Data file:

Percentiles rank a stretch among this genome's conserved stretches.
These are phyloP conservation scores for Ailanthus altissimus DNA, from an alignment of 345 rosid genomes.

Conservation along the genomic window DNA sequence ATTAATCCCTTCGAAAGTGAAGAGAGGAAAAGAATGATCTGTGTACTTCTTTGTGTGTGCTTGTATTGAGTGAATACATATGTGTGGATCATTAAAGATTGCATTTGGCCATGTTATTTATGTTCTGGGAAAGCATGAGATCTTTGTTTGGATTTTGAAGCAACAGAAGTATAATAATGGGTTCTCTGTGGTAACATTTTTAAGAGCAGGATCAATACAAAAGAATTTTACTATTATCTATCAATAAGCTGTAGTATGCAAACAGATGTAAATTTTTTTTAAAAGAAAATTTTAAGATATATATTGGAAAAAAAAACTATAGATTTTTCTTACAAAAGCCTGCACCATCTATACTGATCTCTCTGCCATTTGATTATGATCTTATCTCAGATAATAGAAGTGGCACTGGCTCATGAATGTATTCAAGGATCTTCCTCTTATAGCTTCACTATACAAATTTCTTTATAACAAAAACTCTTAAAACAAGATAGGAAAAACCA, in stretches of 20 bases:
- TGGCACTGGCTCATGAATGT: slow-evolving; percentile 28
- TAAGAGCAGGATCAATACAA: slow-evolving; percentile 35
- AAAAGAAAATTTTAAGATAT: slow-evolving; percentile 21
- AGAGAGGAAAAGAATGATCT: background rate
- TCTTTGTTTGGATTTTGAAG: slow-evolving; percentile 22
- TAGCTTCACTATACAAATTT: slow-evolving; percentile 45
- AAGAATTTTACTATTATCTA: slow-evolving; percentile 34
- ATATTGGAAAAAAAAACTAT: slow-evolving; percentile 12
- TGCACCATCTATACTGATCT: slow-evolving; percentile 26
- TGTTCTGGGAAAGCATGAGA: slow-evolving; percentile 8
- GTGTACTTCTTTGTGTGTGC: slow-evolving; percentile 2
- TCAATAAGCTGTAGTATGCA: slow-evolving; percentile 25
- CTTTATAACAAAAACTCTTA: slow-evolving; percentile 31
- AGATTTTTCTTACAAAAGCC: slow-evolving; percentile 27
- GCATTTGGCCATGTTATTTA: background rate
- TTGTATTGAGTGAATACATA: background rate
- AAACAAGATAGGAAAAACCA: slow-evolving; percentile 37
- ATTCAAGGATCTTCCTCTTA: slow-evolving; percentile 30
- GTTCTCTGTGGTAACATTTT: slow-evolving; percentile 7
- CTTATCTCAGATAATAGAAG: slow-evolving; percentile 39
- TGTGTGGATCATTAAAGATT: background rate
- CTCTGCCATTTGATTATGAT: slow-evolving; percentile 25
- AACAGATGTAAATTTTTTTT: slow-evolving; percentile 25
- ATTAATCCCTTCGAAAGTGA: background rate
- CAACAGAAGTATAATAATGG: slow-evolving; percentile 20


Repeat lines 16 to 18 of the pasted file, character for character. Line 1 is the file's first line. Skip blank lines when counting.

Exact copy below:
- CTTTATAACAAAAACTCTTA: slow-evolving; percentile 31
- AGATTTTTCTTACAAAAGCC: slow-evolving; percentile 27
- GCATTTGGCCATGTTATTTA: background rate